Saturday, June 28, 2008

Trust us, we're from the government

The New York Times keeps reporting that there may be an itty-bitty chance that when the Large Hadron Collider at the European Center for Nuclear Research (CERN), located just outside Geneva, Switzerland, gets switched on late in August, the world will come to an end. But probably there is no such chance, even an itty-bitty one.

On June 27, Overbye reported, again inside the Times A section, that the United States was seeking to dismiss a lawsuit by two worried citizens aimed at preventing anyone from throwing the big switch at the Large Hadron Collider. The government's principal response, I'm sorry to report, wasn't that there's no chance that switching on the Large Hadron Collider will bring about the end of the world, but rather that a six-year statute of limitations has already passed.
--Timothy Noah, Slate, on how the world could end on a legal technicality

Buy one, get one free

A genuine advertisement from a San Diego real estate developer:

Baby mama

"Mom and Dad" and "Mr. and Mrs." are so passé. Call them Big Anne, P-Money, and G-Dog. Their kids do. So do their kids' friends.

Among some teenagers and twentysomethings, "Mom and Dad" are giving way to slangy, quirky nicknames.
--Ellen Freeman Roth, Boston Globe, on hip hop parental monikers

Friday, June 27, 2008

Lay off the speculators!

What about those who argue that speculative excess is the only way to explain the speed with which oil prices have risen? Well, I have two words for them: iron ore.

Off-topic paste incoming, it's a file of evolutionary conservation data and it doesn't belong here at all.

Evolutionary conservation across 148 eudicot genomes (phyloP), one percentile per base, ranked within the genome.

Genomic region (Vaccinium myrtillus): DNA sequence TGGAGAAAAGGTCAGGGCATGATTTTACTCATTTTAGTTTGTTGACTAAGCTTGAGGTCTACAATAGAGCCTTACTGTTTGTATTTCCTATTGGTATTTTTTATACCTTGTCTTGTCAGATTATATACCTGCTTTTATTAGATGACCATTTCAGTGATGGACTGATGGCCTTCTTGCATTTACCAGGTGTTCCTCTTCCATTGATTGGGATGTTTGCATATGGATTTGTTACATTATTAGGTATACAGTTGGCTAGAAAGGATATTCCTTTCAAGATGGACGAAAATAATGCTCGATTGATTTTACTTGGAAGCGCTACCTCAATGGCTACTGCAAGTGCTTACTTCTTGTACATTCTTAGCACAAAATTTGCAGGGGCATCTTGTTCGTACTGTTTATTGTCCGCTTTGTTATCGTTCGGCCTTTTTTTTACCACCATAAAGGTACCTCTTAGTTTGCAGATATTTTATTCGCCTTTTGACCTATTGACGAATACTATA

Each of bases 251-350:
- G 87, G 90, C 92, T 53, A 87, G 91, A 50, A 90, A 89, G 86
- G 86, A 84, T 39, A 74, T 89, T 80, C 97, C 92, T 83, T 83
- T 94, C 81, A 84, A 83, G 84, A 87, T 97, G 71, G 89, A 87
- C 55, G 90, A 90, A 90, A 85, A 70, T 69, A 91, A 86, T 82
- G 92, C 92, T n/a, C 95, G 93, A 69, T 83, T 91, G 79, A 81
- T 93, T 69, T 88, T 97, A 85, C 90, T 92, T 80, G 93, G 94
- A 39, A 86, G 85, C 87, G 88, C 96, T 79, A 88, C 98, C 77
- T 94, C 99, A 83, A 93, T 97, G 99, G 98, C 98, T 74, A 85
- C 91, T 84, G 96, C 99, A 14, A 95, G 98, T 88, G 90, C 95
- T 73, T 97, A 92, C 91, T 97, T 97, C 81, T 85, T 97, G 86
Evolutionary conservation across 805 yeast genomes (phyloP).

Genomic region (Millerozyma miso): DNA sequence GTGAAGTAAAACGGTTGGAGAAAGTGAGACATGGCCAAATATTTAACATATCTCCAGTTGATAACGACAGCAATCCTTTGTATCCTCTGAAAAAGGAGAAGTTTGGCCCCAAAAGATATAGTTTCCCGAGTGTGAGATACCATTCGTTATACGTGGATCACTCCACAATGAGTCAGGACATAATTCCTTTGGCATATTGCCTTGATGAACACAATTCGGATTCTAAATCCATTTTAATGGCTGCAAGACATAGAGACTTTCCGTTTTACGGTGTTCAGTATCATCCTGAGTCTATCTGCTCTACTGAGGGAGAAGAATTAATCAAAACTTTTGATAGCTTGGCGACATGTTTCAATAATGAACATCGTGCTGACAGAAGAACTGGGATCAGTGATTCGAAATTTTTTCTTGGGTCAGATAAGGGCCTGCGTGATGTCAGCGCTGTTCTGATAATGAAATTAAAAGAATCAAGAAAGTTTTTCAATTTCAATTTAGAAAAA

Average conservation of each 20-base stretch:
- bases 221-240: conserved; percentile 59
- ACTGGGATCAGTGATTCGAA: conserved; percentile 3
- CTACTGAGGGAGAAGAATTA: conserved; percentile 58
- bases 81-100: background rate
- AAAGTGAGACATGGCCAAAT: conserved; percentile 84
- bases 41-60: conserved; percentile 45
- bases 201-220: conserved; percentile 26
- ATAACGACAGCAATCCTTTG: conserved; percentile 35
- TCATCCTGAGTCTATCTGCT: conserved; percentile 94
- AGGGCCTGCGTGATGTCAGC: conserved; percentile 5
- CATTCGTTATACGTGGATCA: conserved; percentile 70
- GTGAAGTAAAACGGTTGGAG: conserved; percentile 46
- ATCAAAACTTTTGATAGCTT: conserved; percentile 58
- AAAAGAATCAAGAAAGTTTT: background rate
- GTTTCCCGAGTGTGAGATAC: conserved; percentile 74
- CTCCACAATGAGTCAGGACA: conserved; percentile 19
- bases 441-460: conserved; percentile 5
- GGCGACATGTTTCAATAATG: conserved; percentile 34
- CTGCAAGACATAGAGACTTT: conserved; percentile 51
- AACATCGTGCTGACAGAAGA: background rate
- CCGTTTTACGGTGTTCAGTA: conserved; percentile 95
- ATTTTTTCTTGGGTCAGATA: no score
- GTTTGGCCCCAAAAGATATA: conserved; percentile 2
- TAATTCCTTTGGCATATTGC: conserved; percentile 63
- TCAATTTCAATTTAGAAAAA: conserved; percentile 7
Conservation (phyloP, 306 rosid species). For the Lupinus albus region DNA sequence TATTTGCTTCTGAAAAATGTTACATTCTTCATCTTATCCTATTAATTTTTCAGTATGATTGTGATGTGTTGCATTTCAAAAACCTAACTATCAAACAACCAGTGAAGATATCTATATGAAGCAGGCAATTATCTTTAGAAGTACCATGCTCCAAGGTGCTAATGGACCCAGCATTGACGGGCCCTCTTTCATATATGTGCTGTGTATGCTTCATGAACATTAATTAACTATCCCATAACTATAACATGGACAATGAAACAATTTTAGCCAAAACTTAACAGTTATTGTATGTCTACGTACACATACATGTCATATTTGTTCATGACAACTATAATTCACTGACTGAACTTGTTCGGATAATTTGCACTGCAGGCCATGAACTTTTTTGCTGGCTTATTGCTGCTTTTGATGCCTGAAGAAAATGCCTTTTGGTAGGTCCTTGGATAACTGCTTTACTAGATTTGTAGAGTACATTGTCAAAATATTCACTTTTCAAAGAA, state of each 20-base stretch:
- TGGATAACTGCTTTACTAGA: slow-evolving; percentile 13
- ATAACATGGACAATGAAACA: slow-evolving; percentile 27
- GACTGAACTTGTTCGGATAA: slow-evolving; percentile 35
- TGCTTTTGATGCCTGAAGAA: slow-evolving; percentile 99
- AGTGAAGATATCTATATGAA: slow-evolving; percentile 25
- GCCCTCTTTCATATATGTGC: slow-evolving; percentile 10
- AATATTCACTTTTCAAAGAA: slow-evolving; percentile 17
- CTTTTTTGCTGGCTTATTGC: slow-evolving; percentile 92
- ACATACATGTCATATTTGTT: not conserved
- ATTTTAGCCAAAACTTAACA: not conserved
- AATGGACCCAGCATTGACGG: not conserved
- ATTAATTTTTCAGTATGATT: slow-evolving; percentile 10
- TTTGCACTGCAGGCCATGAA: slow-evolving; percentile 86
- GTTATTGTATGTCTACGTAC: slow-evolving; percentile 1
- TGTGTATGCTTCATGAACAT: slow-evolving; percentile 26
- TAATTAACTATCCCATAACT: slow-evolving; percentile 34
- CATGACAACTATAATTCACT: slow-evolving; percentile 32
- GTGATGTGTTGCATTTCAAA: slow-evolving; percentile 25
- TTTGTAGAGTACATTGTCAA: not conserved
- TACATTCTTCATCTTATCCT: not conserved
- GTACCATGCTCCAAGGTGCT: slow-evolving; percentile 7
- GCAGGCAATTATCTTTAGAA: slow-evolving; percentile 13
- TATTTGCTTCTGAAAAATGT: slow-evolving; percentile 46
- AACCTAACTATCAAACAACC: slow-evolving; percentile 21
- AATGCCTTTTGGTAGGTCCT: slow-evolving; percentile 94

You see, iron ore isn’t traded on a global exchange; its price is set in direct deals between producers and consumers. So there’s no easy way to speculate on ore prices. Yet the price of iron ore, like that of oil, has surged over the past year. In particular, the price Chinese steel makers pay to Australian mines has just jumped 96 percent. This suggests that growing demand from emerging economies, not speculation, is the real story behind rising prices of raw materials, oil included.
--Paul Krugman, NYT, on why you should stop blaming the speculators for oil price increases

Thursday, June 26, 2008

Mash-up upon mash-up

Trailer of the upcoming Korean Western, The Good, The Bad, and the Weird. Koreans + Westerns + martial arts... my head is spinning.

Wednesday, June 25, 2008

Tiger yawn

[Even] as Tiger Woods was in the process of winning the U.S. Open on a bum knee, a certain minority of people seemed eager to believe that Tiger might somehow be faking the whole thing.

Of course, we now know this to be an absurd notion. Tiger is going to miss the remainder of the 2008 season because of his injuries, a broken leg and a torn knee ligament, and all those people -- including, apparently, fellow PGA Tour player Retief Goosen -- who believed Tiger was engaged in some elaborately choreographed play of grimaces and fist pumps are especially disappointed.

And yet I have to admit I felt a little hollow, as well. Because if Tiger Woods had somehow faked his injury, it would have been the most interesting thing he's ever done that isn't directly related to the swing of a golf club.
--Michael Weinreb,, on the bland persona of Tiger Woods

Tuesday, June 24, 2008

Cookie Monster is just a monster now

"Me have crazy times in the 70s and 80s. Me like the Robert Downey Jr. of cookies."

The Beijing consensus

Syrian Finance Minister: "What can we do to increase Chinese investment?"

Chinese Finance Minister: "Well, before we invest in Syria you must open your markets, cut your subsidies, and reduce regulation."
--As reported by Alex Tabarrok, Marginal Revolution

Monday, June 23, 2008

Grammatical passion

When the Times of London reported in 1837 on two University of Paris law profs dueling with swords, the dispute wasn't over the fine points of the Napoleonic Code. It was over the point-virgule: the semicolon. "The one who contended that the passage in question ought to be concluded by a semicolon was wounded in the arm," noted the Times. "His adversary maintained that it should be a colon."